Yesterday I kissed her on the nose and she jumped back--but then came back and put her nose out for me again.

She's still not totally comfortable when you touch her when she doesn't expect it. She's young and not a confident horse, which works against me, but she wants my friendship, which works for me.

My focus now is flagging her--getting her to move in both directions and disengage the hind to face me and the flag, flagging her all over her body, and picking up her front and back feet with the end of the rope to prepare for the next trim. I'm not sure which day that will be, but I know it's coming soon--possibly this Wednesday--I have to check our calendar.

Today I'm going out to ride Cowboy. I had a bad dream last night that I took him to the vet for some procedure and it went bad--he got a "blood clot" (Remember, it was a whacky dream) and the vet put him down (euthanized him). Later in the dream I discovered it was the vet's fault and they offered me my money back, but I was screaming at them--I WANT MY HORSE BACK!!! Apparently, I was talking in my sleep and woke myself up at that point!! Crazy dreams--he's alive and well, right outside of the window here, as I write.

Oh, another thing. Our fence blew over on the 4th of July!!!! We thought the concrete forms had stabilized it enough, but NO. My son, Coleman, came down and said, hey mom, the fence is down. I went out of here like a bat out of hell with a lead rope and carrot in hand---caught Shadow the leader--and took them all to the barn. Since then we made legs for the fence and we're setting them in concrete--a hurricane won't knock the new fence down!!

Tuesday, July 1, 2008

Equestrian Diversity & Friendship

I'm part of a non-profit organization that I helped found over a year ago, Moms, Daughters & Horses (see link to the right "Women and Horses"), that has been a wonderful addition to my life. Our 501 C-3 Organization is now under the presidency and guidance of Samantha Leavell, a wonderful horsewoman and friend.

We raise money for college scholarships for young women, emergency equine aid, unwanted horses adoptions, and we have a number of free clinics, rides, libraries, and an interactive forum. In fact, it was working with this group at Ride the West when I discovered Beautiful.

The thing that impresses me most about this group is that we all have different styles of training and riding, but still we come together with mutual respect as horsewomen. We build each other up.

There are many people in the group who have different opinions and training techniques than I do, but I know they are equally good horsewomen--maybe even superior horsewomen to me.

I've had horses most of my life, raised and trained four babies, and now taken on this beautiful mustang. I've found working with her each day that she is a baby horse--smarter and less trusting than domestic--but a baby horse, all the same.

I would recommend to all the women who find this blog that they also join the Moms, Daughters and Horses forum. It is unique to find a group of women who value each other's opinions, build each other up, and come alongside one another. You will find riding partners and be inspired by ideas--we are a non-competitive group. There is no one person in charge, but a very large group of ladies with large hearts for horses.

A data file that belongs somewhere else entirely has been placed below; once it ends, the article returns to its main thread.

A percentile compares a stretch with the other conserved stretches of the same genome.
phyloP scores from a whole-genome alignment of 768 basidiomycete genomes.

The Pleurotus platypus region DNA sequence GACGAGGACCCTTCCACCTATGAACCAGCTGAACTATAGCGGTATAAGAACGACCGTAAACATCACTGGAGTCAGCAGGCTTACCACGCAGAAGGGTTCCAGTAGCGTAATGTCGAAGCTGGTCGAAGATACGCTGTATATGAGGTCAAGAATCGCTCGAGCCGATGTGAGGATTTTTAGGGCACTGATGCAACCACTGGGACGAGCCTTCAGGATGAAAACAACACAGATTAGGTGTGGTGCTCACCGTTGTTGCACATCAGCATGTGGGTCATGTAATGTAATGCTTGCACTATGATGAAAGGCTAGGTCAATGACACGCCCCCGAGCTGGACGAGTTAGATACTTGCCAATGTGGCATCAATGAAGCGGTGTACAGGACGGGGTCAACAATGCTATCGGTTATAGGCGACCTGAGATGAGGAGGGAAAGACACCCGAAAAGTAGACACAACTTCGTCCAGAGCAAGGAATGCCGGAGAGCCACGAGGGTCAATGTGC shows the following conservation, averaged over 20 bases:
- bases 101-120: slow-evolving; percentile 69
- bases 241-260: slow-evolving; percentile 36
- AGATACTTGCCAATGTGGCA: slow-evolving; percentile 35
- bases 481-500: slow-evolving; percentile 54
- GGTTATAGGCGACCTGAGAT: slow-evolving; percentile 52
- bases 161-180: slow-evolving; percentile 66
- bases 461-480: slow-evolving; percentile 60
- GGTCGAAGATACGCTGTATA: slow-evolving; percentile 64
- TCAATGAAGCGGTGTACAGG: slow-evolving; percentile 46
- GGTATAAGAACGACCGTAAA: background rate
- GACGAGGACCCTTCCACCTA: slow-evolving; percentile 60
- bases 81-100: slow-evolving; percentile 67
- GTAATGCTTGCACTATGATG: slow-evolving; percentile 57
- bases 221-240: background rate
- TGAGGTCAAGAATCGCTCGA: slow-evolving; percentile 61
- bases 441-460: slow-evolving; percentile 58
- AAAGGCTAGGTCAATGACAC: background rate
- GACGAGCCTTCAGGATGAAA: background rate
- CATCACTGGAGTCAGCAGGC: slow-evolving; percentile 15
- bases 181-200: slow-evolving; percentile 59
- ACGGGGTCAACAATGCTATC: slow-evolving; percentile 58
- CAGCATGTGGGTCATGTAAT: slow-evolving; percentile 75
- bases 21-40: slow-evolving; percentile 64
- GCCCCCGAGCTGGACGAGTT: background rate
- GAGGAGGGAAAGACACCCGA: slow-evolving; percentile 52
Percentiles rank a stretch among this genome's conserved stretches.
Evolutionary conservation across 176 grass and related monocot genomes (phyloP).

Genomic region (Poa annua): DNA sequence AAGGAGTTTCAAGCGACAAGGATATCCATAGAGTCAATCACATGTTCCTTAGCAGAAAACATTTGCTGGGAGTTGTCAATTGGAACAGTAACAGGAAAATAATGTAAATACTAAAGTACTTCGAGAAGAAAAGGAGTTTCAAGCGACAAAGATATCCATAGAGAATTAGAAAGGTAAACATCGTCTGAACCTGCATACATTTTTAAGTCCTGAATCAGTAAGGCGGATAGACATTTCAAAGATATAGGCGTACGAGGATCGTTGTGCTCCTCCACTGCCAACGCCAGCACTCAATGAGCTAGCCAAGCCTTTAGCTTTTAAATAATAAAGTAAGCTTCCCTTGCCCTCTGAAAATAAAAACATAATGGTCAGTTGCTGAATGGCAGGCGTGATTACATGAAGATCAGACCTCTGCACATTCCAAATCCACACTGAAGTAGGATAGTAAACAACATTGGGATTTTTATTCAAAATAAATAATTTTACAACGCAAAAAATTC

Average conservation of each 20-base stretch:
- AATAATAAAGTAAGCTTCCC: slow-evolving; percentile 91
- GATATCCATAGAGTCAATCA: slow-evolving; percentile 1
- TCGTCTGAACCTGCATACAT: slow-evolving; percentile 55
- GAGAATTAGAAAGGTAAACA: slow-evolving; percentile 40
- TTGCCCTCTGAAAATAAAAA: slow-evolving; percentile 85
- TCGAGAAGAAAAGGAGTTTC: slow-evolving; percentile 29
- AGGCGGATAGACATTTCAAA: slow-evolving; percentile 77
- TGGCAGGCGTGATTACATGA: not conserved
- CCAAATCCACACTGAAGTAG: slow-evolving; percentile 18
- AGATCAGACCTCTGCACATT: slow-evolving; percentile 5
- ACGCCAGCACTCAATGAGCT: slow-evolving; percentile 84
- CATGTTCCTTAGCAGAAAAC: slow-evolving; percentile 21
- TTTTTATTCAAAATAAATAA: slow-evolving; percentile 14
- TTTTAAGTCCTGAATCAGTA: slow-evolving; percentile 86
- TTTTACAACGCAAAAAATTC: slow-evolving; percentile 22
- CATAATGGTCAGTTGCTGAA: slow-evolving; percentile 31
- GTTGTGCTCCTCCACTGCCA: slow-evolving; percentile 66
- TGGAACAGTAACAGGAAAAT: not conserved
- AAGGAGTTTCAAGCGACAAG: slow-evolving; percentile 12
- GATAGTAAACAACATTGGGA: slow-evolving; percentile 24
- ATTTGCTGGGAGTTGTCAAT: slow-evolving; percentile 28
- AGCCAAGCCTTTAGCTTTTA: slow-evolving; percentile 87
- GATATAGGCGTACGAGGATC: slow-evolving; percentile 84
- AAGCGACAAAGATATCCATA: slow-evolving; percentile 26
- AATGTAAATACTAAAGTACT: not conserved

There are also a number of places you can serve as we reach out to our larger equine community. There are three committees: Adoptions, Scholarships & Activities/Clinics--and there is a board of directors that is elected annually.

If you live far away, you can join us online and share your pictures and stories as well as your blogs.

Update on Beautiful:

Beautiful is doing great. I think the wormer really helped, but I want to follow up with another in a week. She has learned to love her grain and Horse Guard vitamins. My husband is a people doctor rather than an animal doctor, but he knows enough about equine physiology in general to do basic horse check-ups. I had him look at Beautiful's skin and he saw no evidence of lice. He recommended the same things everyone else has--worming and spray to keep the bugs off.

She still isn't keen on being groomed, but my wise farrier suggested the best thing for her would be lots and lots of brushing--especially around the legs. So, that's what I do--as well as lots and lots of leading and work on giving to pressure. She's only a baby still--so I try to keep her training fun and short.

As for her hooves, she's putting pressure on the heel and hasn't been lame. I think he took off the perfect amount to keep her sound, and will continue to take more and more off as time progresses.

It's a good feeling to have the "time" issue off my shoulders, and just be able to enjoy her as before. That was a horrible situation to be in--a clock ticking away and your sweet horse crippled with poor care that resulted in putting her on stilts--too painful to run and play like a normal baby--not knowing if she'd ever be sound. It's so wonderful to know she's going to be okay now.

I have other horses that grow similarly to Beautiful, that is, straight up. If I don't keep them on a regular schedule--every 6 weeks--they get trippy and unsafe. But if they're trimmed on schedule, they are great trail horses. I expect it will be the same with her, if not better since her hooves will probably be stronger.

The horses that are out on pasture are still loving it. So far they aren't getting any fatter than before--which is to say, they're still fat, but what can you do about it? We just ride and exercise them.

Cia, my 3 year old, is in training. She is really ready to be rode, but I'm putting it off for some reason. I need to get it done and make her another priority this week. I could be out there riding her today, she's so eager and sweet, but I know when I start her that far, I have to keep going, and I'm hesitant to take my time away from the mustang and Cowboy to concentrate on her riding, but I do want to use Cia for my dressage lessons in the fall.